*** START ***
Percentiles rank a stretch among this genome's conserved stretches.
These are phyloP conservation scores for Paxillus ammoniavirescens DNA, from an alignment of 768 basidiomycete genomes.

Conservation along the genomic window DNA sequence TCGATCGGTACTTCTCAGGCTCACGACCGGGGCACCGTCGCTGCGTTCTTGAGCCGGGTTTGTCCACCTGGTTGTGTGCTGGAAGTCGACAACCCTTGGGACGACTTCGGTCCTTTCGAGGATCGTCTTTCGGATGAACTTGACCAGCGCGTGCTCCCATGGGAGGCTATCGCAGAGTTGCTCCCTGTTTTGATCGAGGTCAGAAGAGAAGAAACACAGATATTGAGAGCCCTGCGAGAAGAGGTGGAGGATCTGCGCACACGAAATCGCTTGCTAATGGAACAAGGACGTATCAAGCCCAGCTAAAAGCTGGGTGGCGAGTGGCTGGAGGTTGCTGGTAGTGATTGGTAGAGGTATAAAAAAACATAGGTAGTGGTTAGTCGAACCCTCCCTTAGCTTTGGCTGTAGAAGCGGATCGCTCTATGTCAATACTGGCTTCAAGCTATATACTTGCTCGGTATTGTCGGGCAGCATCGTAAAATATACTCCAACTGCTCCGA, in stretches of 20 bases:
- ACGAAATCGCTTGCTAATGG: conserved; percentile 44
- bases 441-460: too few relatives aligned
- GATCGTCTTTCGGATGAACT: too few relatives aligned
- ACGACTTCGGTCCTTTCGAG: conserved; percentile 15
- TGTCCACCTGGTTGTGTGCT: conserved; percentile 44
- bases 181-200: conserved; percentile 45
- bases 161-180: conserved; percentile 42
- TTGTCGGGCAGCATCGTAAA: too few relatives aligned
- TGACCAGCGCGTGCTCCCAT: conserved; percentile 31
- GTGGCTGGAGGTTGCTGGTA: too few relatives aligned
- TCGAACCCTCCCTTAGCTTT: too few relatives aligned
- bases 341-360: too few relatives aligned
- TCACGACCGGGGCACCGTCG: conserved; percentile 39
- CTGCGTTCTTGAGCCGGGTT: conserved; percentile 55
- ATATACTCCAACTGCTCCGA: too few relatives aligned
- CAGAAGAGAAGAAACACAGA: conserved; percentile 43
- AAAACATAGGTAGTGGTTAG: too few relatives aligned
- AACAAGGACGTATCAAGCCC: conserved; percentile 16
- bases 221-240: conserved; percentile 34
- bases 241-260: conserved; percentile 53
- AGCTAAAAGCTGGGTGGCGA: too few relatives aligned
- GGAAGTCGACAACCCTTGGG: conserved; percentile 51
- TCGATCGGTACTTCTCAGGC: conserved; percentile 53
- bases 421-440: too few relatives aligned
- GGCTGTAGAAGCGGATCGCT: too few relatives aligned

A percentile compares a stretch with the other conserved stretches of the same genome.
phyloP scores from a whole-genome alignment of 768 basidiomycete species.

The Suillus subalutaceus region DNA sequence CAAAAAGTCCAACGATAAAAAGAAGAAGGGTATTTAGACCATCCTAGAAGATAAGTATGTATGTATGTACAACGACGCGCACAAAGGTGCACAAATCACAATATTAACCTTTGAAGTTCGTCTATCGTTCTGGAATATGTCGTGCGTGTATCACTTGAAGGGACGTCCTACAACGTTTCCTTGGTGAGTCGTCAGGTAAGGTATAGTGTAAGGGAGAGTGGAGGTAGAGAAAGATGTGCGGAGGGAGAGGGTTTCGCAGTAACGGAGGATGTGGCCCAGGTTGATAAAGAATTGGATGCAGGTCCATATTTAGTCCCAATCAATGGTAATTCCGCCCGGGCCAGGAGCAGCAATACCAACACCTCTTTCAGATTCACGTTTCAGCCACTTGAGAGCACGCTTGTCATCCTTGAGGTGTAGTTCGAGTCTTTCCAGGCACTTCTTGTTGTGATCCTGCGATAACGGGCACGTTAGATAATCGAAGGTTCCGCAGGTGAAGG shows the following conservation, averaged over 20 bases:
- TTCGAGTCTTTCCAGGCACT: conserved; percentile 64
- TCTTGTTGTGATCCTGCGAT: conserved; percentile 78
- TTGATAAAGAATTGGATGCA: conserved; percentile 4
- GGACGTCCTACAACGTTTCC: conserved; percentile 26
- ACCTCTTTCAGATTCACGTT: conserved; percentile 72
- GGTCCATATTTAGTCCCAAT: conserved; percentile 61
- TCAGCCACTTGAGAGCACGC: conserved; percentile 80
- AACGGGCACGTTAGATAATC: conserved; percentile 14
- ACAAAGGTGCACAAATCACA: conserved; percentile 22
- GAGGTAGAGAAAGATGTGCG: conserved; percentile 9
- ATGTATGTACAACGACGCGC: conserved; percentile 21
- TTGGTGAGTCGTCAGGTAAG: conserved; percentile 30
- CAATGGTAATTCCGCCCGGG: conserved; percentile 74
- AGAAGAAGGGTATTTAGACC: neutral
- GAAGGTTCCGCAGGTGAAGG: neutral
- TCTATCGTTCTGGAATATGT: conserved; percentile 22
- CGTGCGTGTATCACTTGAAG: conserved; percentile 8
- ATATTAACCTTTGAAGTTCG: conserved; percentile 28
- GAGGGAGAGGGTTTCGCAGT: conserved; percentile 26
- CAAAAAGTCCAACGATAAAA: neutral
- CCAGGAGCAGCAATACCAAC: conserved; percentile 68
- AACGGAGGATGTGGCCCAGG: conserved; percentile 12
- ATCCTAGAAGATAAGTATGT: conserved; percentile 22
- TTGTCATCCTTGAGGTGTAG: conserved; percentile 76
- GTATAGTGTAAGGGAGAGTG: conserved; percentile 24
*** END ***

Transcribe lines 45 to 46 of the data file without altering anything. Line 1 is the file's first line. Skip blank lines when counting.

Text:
- AGAAGAAGGGTATTTAGACC: neutral
- GAAGGTTCCGCAGGTGAAGG: neutral